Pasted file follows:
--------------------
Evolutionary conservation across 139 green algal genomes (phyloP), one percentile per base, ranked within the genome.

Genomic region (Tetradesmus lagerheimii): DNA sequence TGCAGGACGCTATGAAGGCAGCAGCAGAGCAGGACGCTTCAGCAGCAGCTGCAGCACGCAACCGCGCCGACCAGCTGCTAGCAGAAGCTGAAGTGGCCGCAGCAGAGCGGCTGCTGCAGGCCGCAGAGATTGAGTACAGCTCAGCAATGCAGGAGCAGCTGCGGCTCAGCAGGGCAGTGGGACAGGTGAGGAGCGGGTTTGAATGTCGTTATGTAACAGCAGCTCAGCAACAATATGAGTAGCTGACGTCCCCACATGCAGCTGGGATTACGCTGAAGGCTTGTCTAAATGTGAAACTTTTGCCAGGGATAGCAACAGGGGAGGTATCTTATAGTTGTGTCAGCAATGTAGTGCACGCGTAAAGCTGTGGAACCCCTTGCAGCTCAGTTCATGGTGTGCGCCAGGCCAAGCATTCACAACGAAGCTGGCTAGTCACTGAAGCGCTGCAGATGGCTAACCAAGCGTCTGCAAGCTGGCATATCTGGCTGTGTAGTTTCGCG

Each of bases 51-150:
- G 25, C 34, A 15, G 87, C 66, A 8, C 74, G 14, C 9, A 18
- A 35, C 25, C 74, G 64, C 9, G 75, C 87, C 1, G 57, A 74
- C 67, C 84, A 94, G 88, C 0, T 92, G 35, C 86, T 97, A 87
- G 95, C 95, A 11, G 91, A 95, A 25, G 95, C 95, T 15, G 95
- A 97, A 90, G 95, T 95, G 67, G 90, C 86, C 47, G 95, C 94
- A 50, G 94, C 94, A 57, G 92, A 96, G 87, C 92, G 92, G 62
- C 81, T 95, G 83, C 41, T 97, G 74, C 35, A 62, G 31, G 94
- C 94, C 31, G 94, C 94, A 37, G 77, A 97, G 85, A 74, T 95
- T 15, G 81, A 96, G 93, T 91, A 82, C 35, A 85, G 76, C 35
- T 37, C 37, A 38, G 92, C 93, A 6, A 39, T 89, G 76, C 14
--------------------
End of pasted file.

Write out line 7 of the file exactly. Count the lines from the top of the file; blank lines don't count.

- G 95, C 95, A 11, G 91, A 95, A 25, G 95, C 95, T 15, G 95